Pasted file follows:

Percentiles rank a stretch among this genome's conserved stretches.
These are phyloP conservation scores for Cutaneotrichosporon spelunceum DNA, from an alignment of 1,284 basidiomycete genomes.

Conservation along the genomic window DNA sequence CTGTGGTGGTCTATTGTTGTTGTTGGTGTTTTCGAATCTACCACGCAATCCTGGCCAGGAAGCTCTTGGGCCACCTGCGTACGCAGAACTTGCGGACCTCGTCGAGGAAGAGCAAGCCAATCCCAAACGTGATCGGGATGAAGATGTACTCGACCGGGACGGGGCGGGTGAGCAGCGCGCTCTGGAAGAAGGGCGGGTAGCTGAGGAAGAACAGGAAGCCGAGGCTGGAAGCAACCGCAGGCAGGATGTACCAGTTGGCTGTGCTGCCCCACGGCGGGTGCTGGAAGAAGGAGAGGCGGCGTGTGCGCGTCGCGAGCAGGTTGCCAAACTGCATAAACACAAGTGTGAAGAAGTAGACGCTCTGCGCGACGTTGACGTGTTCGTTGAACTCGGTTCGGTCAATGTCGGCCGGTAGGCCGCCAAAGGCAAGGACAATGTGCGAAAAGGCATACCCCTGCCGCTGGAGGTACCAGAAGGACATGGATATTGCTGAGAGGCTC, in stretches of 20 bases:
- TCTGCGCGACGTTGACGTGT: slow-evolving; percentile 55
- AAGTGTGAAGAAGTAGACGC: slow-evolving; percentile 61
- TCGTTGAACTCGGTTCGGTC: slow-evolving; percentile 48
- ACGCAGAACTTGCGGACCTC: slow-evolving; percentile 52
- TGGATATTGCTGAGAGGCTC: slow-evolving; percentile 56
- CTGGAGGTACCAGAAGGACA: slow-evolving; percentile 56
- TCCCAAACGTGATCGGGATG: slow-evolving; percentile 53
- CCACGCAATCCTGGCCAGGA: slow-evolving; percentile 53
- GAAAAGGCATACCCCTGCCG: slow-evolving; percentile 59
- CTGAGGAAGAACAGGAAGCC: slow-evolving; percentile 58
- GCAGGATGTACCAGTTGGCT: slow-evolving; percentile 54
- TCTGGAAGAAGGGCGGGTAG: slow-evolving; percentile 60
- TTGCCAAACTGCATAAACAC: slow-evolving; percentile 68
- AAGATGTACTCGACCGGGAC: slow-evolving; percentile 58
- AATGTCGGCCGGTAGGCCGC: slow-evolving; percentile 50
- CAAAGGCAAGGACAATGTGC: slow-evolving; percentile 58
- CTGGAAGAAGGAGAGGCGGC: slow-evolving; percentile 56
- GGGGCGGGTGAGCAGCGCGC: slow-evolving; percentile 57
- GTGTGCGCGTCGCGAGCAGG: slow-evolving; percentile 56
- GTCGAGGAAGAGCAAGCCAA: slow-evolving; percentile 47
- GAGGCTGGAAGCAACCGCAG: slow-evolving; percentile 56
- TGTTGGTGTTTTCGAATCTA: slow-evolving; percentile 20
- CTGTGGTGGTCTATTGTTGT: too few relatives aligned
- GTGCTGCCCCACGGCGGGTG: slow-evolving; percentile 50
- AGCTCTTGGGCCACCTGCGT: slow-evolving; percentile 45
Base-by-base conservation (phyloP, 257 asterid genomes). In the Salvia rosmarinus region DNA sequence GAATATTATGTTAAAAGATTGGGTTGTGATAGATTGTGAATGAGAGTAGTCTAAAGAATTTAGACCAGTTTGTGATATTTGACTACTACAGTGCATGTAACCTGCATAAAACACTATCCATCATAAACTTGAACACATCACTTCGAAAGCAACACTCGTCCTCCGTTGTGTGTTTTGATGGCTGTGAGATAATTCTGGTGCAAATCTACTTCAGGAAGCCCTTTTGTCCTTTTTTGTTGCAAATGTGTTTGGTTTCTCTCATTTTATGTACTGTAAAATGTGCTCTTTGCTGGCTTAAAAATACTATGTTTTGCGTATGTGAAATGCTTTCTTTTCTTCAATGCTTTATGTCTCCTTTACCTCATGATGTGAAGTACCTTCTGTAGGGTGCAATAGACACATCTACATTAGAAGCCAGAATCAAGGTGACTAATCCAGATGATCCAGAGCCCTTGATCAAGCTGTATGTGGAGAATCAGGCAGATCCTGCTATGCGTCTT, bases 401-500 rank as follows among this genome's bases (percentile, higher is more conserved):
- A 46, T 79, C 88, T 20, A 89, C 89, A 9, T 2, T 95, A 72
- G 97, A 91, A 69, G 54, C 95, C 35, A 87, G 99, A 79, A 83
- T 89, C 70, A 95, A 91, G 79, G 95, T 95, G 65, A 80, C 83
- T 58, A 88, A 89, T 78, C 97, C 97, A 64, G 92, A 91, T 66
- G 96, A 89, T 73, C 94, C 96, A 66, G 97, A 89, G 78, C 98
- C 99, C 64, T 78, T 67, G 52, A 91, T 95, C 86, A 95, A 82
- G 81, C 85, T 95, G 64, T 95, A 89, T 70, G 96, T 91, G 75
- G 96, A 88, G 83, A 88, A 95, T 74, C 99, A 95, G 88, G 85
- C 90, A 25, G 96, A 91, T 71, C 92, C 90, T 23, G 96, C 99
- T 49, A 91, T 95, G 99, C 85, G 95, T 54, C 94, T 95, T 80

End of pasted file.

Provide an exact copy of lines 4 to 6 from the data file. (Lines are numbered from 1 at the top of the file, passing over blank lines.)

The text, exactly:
- TCTGCGCGACGTTGACGTGT: slow-evolving; percentile 55
- AAGTGTGAAGAAGTAGACGC: slow-evolving; percentile 61
- TCGTTGAACTCGGTTCGGTC: slow-evolving; percentile 48